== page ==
Barcelona vs AC Milan: Why the Second Penalty Decision Ruined the Tie

Frank Wagner@Fw1812Correspondent IApril 4, 2012

BARCELONA, SPAIN - APRIL 03:  Kevin-Prince Boateng of AC Milan (R) argues with Daniel Alves (2nd R) and Sergio Busquets (3rd R) of FC Barcelona during the UEFA Champions League quarter-final second leg match between FC Barcelona and AC Milan at the Camp Nou stadium on April 3, 2012 in Barcelona, Spain.  (Photo by Manuel Queimadelos Alonso/Getty Images)
Manuel Queimadelos Alonso/Getty Images

As a preface to this article, let me just say that it was clear from the 180 minutes played in this Champions League quarterfinal that Barcelona posed a much greater threat to AC Milan, than vice versa.

Now that that's over with, let's point out the truth of the matter: that second penalty decision, gifted to Barcelona, ruined the tie.

That's not to say there is a conspiracy, as was suggested by Ibrahimovic in his post-match comments, but rather that it was a poor decision that decided the match.

Let's break down the situation.

With 40 minutes gone in the second leg, the score was one all—if the match ended this way, it would have meant a victory for AC Milan due to away goals.

As Barca were looking to take that corner, a bit of jostling began in the box.

From video replay, it is clear that Alessandro Nesta had a hand full of Sergio Busquests's jersey as the Spaniard was attempting to get into a position to receive the cross.

On any other position on the pitch, this would have been a free kick, no questions—however, in the box, this is almost never called a penalty.

Is that correct?  Should it be this way?

To me, no.  

I, like many others, would like for consistency across the pitch and for shirt-tugging in the box to be called.

However, I would also like consistency in calls.  If something is not going to be penalized all season, including in the first leg of the same tie, there needs to be an appropriate time to begin making those rulings.

Setting that precedent 40 minutes into the second leg of a Champions League quarterfinal that is tied 1-1 is not an appropriate time.

To make matters worse, it is also clear from video replays that Carles Puyol is attempting to "set a pick" on Nesta, stepping in front of him as Busquets goes around.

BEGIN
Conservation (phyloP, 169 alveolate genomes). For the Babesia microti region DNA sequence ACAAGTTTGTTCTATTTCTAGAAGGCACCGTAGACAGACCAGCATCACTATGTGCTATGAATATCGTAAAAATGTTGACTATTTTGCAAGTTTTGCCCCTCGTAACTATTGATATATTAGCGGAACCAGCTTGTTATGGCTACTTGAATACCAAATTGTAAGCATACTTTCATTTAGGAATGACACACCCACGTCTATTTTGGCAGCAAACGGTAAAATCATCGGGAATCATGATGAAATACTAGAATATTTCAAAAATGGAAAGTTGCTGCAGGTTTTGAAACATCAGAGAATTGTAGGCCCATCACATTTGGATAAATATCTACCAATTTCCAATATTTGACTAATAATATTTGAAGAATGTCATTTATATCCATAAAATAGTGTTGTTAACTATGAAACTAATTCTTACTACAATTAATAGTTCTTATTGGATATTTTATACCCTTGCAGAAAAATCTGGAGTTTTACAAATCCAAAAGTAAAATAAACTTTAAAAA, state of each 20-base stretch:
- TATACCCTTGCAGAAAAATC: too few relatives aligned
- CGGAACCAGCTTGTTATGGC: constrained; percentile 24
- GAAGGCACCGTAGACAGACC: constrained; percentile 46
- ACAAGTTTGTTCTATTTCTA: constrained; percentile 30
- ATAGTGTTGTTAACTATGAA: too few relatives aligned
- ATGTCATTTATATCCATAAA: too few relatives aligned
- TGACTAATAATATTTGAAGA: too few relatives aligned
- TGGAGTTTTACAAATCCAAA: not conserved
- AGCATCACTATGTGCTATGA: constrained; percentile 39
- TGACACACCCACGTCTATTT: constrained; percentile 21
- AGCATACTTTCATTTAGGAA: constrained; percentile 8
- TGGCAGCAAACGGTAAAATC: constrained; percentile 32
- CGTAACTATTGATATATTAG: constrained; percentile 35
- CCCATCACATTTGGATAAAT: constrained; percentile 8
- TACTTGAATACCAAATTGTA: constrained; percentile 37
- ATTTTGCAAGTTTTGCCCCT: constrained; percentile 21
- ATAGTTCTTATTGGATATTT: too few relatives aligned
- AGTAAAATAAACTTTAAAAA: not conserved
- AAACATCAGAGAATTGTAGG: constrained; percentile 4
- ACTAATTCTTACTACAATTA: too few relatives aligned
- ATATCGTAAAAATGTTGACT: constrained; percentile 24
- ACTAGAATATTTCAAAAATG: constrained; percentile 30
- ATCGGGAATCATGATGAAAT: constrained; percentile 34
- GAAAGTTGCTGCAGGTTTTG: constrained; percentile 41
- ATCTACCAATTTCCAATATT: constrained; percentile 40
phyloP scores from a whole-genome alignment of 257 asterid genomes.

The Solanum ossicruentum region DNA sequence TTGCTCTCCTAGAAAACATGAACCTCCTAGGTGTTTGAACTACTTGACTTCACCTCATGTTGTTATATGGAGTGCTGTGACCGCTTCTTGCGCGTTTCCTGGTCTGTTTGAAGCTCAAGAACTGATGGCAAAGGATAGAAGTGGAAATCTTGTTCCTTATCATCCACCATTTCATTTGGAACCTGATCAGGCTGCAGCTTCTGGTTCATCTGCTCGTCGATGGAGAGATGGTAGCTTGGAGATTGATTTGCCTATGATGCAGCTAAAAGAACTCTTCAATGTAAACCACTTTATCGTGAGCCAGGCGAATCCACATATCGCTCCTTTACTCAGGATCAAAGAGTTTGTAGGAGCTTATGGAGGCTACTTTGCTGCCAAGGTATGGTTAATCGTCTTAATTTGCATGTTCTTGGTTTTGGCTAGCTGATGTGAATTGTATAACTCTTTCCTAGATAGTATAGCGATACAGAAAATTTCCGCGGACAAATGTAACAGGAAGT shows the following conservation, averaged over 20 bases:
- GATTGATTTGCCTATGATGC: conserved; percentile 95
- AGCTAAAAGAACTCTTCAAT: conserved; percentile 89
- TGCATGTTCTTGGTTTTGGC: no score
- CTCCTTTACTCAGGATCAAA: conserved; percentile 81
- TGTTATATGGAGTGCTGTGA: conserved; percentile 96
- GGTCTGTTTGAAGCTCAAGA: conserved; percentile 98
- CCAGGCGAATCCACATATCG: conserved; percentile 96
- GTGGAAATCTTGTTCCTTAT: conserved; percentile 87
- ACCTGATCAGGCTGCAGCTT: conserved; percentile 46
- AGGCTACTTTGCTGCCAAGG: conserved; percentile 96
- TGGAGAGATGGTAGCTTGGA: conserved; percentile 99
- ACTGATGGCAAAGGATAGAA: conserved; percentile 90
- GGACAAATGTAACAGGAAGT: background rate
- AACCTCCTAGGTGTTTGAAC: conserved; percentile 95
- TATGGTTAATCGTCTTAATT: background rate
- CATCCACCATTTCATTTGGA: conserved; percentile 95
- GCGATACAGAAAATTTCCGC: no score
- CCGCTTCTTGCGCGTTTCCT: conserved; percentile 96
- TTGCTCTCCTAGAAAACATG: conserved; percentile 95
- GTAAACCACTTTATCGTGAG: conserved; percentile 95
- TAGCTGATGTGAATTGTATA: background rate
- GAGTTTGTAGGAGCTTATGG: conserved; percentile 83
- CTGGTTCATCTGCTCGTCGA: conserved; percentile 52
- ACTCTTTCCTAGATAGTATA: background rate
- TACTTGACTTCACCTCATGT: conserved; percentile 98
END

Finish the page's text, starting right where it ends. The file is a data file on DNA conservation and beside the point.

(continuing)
This play is illegal and is consistently called; sure, an argument could be made that the shirt-tugging took place first, but the whole situation seems even more cloudy given the lack of precedent for the actual call.

Now, let's talk about the actual implications of the call.

From before the tie even began, the roles of the two teams was clear: the overall free-play of Barcelona going against the counter-attacking, defensive prowess of AC Milan.

The tie played out just like the roles would suggest, as Milan defended the Catalans to a nil-nil in the first leg and mostly defended and hit with a counter-attack to start the second leg.

It is an undeniable fact that as this penalty decision was made, Milan had worked themselves into a winning position.

After the penalty, they were forced to chase the match, letting another goal in along the way.

Think of England vs Germany in the World Cup:  if that Lampard goal had gone in, the match is just different.

Would Milan have gone on to win had the penalty not been awarded?  Well, if I were a betting man, I would've still had my money on Barca.

However, I also didn't think Milan would have been able to hold on to the nil-nil at the San Siro.

The common read on the tie, even from those who agree that the penalty decision was poor, was that it was acceptable because Barca were the better team (a similar justification used for the van Persie red card last season).

Just like last season with Arsenal, though, I reject this rationalization.

Could Milan have held on before the penalty?  It was improbable, but yes, they could have.

It's just not enough that Barca proved to be the better side over the two legs.

After all, the better team doesn't always win.

There is such a thing a gutting out a victory.


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